Faq performing with band

How do you start if you want to perform with your band? You can download the checklist 'Ten P's for plans', this approach helps you to formulate concrete goals. The specific points that are important for the performance of your band are highlighted in this text.

Plan: what do you want to achive

Before you start to think about performing it is wise to get all members of the band moving in the same direction. What is your goal for the next year and for the coming five years? How often do you want and are you able to perform? How often do you have to rehearse to achieve the goals? How much time do you and other members have besides the band, and is that acceptable? With these broad objectives you can effectively make a plan for performing.

Public: what kind of audience

Where you want to play has everything to do with the audience you want to reach. Do you want to perform for an audience that really listens, or do you prefer a busy festival? First think carefully about your band, what stage it needs and what people might come to see you. Do you need a fully equipped venue or can you perform on stage with little equipment?

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Place: where to play?

"Good artists copy, great artists steal," say Apple frontman Steve Jobs and painter Pablo Picasso. First check out where others play and visit jam sessions to get in touch with other musicians. Building and maintaining a network are very important. So make a list of venues, programmers and their contact information.

Try to get gigs in your own region first and make sure you build a solid basis there. Obviously with your fans, but also with other contacts in the industry such as programmers, technicians etc. Bar owners see bands as a guaranteed bar turnover. Programmers like regional acts as a supporting act. The band has less expenses close to home.

Pecunia: financial records and contracts

If you are just starting out, you usually work with a total fee statement form (gageverklaring in Dutch, part of the artiestenregeling). All band members fill in their personal details and give it together with copies of all IDs to the venue that you subsequently pays. It is handy to always bring a completed total fee statement form and copies of all IDs so you can be paid directly on the night itself. In some situations an artist/band can send invoices as well.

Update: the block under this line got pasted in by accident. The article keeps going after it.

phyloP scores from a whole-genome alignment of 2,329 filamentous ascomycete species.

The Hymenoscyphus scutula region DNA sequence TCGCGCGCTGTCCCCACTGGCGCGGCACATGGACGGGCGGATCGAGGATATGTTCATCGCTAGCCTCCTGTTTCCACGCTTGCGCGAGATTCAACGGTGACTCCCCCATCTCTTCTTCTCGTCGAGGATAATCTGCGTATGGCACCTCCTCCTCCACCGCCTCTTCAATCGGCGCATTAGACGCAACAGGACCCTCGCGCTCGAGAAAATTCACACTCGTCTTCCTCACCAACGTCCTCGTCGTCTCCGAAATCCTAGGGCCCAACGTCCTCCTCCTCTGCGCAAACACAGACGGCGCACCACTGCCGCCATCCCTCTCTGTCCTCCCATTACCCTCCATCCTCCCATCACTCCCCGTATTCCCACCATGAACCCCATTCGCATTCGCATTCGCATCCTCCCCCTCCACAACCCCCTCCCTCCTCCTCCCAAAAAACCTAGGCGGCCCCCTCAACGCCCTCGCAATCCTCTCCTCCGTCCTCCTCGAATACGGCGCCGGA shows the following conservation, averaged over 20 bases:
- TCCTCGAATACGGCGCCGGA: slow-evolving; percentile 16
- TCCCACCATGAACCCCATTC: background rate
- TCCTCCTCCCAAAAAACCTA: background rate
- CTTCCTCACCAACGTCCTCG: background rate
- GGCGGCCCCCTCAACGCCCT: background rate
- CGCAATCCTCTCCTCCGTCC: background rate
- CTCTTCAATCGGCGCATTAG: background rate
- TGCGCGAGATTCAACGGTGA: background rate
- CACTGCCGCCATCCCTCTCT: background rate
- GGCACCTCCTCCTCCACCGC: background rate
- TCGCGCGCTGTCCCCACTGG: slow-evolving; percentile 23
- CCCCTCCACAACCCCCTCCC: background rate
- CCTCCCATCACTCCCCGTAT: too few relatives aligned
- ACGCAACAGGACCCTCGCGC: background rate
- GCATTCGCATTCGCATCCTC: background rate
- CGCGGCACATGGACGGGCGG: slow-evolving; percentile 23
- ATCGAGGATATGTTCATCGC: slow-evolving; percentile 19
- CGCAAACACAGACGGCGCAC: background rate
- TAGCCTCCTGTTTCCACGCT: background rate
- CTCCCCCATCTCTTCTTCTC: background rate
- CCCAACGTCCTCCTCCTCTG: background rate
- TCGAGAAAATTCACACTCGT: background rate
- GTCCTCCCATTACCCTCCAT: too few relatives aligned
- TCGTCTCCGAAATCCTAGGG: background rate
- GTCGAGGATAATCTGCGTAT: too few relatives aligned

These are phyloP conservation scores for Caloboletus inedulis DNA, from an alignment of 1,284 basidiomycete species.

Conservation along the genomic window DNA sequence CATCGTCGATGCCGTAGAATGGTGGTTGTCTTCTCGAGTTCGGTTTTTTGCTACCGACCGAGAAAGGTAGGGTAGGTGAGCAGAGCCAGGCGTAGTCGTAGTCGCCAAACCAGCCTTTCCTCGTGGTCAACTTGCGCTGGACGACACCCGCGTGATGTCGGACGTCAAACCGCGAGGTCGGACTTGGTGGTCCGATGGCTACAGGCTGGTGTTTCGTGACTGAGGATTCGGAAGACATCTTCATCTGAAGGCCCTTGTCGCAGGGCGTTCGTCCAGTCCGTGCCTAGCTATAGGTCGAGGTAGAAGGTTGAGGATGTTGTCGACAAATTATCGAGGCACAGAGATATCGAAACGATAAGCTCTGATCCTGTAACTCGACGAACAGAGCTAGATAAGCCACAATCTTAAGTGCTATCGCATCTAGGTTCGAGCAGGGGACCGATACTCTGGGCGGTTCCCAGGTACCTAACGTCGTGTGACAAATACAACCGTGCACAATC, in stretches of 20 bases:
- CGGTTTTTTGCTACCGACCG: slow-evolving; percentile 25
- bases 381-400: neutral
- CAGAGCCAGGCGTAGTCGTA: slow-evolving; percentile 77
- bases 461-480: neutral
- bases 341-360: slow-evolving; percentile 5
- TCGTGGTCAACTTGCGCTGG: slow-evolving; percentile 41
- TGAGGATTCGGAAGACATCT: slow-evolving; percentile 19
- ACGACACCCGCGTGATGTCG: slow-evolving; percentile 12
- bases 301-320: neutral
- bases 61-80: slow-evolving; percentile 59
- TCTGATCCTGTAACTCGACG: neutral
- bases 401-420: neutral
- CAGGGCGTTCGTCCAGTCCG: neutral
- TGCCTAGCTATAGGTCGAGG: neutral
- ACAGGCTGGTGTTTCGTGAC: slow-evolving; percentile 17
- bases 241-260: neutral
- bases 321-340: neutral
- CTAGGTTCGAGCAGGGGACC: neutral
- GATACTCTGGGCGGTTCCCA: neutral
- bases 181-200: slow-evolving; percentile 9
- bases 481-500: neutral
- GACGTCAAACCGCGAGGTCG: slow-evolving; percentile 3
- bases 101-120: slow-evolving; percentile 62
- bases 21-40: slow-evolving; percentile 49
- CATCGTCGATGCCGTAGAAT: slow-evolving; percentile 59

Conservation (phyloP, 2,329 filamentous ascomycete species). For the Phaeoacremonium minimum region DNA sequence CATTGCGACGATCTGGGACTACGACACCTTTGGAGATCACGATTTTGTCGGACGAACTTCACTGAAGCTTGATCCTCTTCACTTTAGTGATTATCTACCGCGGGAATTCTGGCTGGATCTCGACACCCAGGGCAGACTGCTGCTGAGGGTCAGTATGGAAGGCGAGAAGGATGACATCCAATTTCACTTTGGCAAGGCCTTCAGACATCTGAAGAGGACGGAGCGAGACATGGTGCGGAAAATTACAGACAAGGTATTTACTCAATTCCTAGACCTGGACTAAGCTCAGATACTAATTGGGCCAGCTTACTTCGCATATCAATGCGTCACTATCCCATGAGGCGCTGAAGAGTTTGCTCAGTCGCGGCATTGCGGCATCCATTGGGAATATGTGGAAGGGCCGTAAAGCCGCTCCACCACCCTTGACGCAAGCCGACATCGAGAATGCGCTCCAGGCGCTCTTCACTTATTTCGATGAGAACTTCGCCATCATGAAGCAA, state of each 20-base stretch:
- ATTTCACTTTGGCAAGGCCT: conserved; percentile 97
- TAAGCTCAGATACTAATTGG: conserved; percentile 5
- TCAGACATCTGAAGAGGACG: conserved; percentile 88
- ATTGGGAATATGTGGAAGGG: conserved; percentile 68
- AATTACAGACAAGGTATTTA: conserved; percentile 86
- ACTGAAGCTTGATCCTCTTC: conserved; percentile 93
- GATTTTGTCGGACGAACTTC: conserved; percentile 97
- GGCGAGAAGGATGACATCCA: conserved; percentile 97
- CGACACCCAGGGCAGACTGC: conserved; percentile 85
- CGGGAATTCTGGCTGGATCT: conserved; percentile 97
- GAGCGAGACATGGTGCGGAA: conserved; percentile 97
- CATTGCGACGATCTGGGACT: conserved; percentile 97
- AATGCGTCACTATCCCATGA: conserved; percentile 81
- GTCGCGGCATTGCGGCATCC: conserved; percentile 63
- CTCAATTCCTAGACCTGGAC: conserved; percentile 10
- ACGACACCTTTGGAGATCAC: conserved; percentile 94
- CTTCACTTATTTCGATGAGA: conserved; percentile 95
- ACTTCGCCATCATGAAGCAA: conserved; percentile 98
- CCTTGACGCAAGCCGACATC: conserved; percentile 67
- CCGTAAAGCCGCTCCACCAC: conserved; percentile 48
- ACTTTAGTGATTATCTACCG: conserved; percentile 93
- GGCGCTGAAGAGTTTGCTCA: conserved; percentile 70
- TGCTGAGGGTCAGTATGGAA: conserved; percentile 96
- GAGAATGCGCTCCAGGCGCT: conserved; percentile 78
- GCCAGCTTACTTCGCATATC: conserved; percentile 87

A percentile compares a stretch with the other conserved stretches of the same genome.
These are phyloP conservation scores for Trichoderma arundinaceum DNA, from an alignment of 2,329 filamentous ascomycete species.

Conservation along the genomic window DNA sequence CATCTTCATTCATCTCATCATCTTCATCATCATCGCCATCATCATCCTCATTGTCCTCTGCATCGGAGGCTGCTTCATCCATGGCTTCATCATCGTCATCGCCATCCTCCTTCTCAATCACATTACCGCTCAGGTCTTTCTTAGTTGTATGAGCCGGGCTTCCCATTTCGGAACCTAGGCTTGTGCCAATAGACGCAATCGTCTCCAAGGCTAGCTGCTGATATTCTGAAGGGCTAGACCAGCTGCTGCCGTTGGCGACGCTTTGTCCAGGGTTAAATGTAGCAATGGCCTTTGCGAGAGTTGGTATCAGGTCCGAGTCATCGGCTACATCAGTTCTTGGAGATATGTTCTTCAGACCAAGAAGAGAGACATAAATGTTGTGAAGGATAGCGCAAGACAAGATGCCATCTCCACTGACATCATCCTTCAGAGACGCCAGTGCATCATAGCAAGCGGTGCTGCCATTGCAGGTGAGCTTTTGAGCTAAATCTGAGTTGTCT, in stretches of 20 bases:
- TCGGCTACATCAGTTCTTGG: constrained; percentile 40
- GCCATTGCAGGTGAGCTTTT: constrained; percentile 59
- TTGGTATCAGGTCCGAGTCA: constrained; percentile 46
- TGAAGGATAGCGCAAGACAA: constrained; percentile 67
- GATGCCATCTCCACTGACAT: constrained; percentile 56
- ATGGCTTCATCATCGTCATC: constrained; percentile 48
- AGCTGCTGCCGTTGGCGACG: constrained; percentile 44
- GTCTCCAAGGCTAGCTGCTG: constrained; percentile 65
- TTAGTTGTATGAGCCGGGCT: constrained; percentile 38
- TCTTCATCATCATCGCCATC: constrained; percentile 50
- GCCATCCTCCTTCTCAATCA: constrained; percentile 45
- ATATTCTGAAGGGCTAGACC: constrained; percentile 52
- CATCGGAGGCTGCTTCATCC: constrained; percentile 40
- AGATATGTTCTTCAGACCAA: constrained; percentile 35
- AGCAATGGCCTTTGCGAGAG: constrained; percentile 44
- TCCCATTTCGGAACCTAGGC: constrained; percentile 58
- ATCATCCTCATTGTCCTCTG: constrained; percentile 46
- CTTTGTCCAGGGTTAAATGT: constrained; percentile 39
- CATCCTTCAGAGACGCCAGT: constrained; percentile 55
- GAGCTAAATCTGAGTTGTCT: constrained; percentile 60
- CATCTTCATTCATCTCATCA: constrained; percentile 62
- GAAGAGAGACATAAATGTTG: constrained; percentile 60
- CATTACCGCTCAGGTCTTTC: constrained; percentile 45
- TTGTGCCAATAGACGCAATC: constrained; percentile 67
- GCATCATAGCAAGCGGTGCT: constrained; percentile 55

It is advisable to make up a small contract for a performance. What happens for example when the drummer is ill and you leave the venue owner, that already made a lot of costs on staff and technology, with a full house. The contract contains the logistical arrangements for the performance, as the place, date, time and financial commitments, such as the amount of the fee and payment method.

People: technique and bookings

Most beginning bands have no sound technician of their own. It is therefore important to prepare the house technician for your gig as thoroughly as you can. Send a technical rider in advance, a time list and a stageplot. Pay attention! Always make sure the riders form an integral part of the contract. In that way, you have the requirements that a location should meet, as well as what you bring yourself written down.

If your band is active beyond the local scene, then it is lucrative to hire a booker. A booker generally disposes of a larger network and can get you better deals. If your band has not yet been noticed by one of the booking offices, then turn to a motivated friend.

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Promotion: publicity and program

When you finally have a gig, how do you get that room full? Build on a good relationship with your audience and think about how you can reach each of them. Do you reach them with an invitation via Facebook? A poster hanging in the pub, canteen or on a lamppost? Maybe you can reach a lot of people by writing large letters on a large square? Consider your options and check how much time and money it would cost you.

Sometimes being the supporting act is an option: when a big act comes along that matches your band’s style, you can approach the program director of that specific location. The pay is often low, but you do reach a new audience within your musical style. You usually don't have to organize that much yourself. On top of that, it is a good experience to play for a big full house.

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